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JPC meets again to discuss wind turbines  

Credit:  MARLA TONCRAY | The Ledger Independent | July 3, 2014 | www.maysville-online.com ~~

Members of the Maysville-Mason County Joint Planning Commission met Wednesday for further discussion on wind turbines.

At the end of more than one hour of discussion, it was decided to treat small to mid-scale wind turbines as accessory use by right.

The accessory use classification is attached to windmill power produced at a principal site, for use only at that site.

An example of an accessory use turbine is located on the property of the Mason County Area Technical School on Kenton Station Road. Considered a small turbine, it produces energy specifically for use at the school and not for other sites or purposes.

Under the recommendation to classify small to mid-scale turbines, the following restrictions will be recommended to the Mason County Fiscal Court.

The maximum height in every zone of the county will be 75 feet; setbacks will be 1.1 times the distance of the height of the structure from a structure; sound levels will be less than 30 DSA and less than 50 DBC; abandonment and decommissioning requirements; insurance coverage; speed control and electrode magnetic control.

Wednesday’s meeting was the second held by the JPC after a public meeting in June about a proposed wind farm in May’s Lick by Duke Energy Renewables.

The first meeting put restrictions on large scale, industrial wind turbines to heavy industrial zones only within the county.

The next step for the JPC board members will be to meet again in August to put their final recommendations together on wind turbines. The recommendations will then be sent to the Mason County Fiscal Court, who is charged with drafting and adopting ordinances related to zoning and planning in the county.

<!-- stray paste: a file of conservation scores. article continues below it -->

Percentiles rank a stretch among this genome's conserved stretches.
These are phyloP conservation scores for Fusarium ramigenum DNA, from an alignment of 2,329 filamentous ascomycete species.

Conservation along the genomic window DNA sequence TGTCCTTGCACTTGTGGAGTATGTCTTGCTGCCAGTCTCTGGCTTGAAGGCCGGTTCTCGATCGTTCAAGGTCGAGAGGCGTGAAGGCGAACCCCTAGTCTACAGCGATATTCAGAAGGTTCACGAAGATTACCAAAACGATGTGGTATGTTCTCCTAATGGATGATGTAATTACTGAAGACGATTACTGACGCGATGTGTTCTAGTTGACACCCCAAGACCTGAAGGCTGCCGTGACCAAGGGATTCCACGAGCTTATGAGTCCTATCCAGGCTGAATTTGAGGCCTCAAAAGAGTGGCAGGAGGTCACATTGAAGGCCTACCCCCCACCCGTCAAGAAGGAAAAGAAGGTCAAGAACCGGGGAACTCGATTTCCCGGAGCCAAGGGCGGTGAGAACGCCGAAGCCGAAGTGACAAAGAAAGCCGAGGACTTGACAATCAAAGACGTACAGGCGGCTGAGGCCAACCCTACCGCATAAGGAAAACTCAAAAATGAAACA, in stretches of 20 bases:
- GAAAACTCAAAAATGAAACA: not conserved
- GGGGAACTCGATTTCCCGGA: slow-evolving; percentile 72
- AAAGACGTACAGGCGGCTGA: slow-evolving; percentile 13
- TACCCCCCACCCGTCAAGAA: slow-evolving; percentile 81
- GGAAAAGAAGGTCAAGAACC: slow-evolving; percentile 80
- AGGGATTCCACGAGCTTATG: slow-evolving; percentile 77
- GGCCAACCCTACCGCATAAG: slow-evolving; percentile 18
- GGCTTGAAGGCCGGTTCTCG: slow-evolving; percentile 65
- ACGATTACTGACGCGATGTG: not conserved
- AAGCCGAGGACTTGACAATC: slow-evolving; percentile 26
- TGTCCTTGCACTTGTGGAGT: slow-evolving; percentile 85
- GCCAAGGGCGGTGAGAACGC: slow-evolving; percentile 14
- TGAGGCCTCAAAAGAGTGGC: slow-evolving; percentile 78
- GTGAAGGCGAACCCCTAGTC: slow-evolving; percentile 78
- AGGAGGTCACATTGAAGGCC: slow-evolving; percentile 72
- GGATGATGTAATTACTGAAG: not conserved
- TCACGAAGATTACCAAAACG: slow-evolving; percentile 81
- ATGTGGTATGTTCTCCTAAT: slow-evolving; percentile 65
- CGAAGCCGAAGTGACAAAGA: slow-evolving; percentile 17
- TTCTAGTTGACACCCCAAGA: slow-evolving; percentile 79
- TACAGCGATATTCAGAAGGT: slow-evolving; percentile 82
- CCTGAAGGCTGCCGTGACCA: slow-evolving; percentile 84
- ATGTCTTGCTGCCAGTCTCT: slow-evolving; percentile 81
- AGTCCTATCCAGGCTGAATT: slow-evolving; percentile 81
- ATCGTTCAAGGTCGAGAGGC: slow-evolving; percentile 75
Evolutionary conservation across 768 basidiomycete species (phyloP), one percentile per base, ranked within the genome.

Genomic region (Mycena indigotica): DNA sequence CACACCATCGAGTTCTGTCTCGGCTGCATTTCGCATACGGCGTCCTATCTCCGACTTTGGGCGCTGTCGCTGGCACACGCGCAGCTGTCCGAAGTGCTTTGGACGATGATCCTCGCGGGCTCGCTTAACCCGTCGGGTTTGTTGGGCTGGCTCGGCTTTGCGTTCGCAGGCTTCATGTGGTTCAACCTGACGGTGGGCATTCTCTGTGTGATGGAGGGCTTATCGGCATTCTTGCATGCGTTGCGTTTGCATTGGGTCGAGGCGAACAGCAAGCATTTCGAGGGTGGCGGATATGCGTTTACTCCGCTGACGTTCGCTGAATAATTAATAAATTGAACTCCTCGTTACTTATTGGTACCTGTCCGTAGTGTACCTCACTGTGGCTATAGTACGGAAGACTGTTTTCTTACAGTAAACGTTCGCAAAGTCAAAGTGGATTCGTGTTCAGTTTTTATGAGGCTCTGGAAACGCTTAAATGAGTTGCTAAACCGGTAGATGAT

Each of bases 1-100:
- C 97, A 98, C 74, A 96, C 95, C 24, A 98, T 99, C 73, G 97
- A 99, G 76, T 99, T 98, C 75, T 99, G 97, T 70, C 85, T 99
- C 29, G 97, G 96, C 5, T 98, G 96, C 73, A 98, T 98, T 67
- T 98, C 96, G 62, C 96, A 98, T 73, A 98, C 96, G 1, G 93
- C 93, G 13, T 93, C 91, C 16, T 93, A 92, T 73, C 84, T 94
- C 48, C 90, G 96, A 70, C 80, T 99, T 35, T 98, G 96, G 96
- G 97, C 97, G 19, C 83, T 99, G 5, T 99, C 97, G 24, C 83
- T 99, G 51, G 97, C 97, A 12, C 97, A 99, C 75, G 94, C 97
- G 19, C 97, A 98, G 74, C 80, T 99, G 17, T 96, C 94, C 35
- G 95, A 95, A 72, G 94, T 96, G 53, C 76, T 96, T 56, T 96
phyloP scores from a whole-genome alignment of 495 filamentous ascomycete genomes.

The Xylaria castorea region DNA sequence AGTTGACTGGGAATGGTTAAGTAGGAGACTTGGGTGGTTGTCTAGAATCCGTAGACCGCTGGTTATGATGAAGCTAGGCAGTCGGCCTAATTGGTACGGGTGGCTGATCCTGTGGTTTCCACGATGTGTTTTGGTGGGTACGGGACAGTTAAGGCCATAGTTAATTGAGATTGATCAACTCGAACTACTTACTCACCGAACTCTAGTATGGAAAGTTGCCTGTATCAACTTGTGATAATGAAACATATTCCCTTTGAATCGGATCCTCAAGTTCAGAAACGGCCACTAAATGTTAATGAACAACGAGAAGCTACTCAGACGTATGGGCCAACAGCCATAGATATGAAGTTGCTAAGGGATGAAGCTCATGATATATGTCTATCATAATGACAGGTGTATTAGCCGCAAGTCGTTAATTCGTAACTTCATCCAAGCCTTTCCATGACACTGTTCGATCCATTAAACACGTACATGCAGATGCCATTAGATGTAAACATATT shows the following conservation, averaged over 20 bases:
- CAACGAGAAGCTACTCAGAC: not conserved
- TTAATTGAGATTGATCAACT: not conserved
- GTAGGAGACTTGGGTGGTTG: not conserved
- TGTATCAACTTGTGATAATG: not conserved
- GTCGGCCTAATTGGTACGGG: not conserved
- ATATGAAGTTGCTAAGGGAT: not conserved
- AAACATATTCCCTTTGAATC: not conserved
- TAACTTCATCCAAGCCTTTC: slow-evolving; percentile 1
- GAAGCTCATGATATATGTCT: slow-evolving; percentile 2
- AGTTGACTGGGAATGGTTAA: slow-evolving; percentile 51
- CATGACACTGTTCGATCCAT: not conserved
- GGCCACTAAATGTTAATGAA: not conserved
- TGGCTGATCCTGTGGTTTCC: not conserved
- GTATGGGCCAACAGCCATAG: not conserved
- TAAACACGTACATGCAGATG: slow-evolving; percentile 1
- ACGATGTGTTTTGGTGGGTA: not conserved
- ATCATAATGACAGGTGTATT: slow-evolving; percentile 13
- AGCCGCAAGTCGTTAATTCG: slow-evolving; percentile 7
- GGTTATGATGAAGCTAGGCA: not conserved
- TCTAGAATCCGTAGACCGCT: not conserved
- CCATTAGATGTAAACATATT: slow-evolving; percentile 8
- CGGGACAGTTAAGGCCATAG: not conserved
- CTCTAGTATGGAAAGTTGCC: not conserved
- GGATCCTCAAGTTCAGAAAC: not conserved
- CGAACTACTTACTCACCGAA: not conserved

The court can reject or adopt the recommendations of the JPC.

Source:  MARLA TONCRAY | The Ledger Independent | July 3, 2014 | www.maysville-online.com

This article is the work of the source indicated. Any opinions expressed in it are not necessarily those of National Wind Watch.

The copyright of this article resides with the author or publisher indicated. As part of its noncommercial effort to present the environmental, social, scientific, and economic issues of large-scale wind power development to a global audience seeking such information, National Wind Watch endeavors to observe “fair use” as provided for in section 107 of U.S. Copyright Law and similar “fair dealing” provisions of the copyright laws of other nations. Send requests to excerpt, general inquiries, and comments via e-mail.

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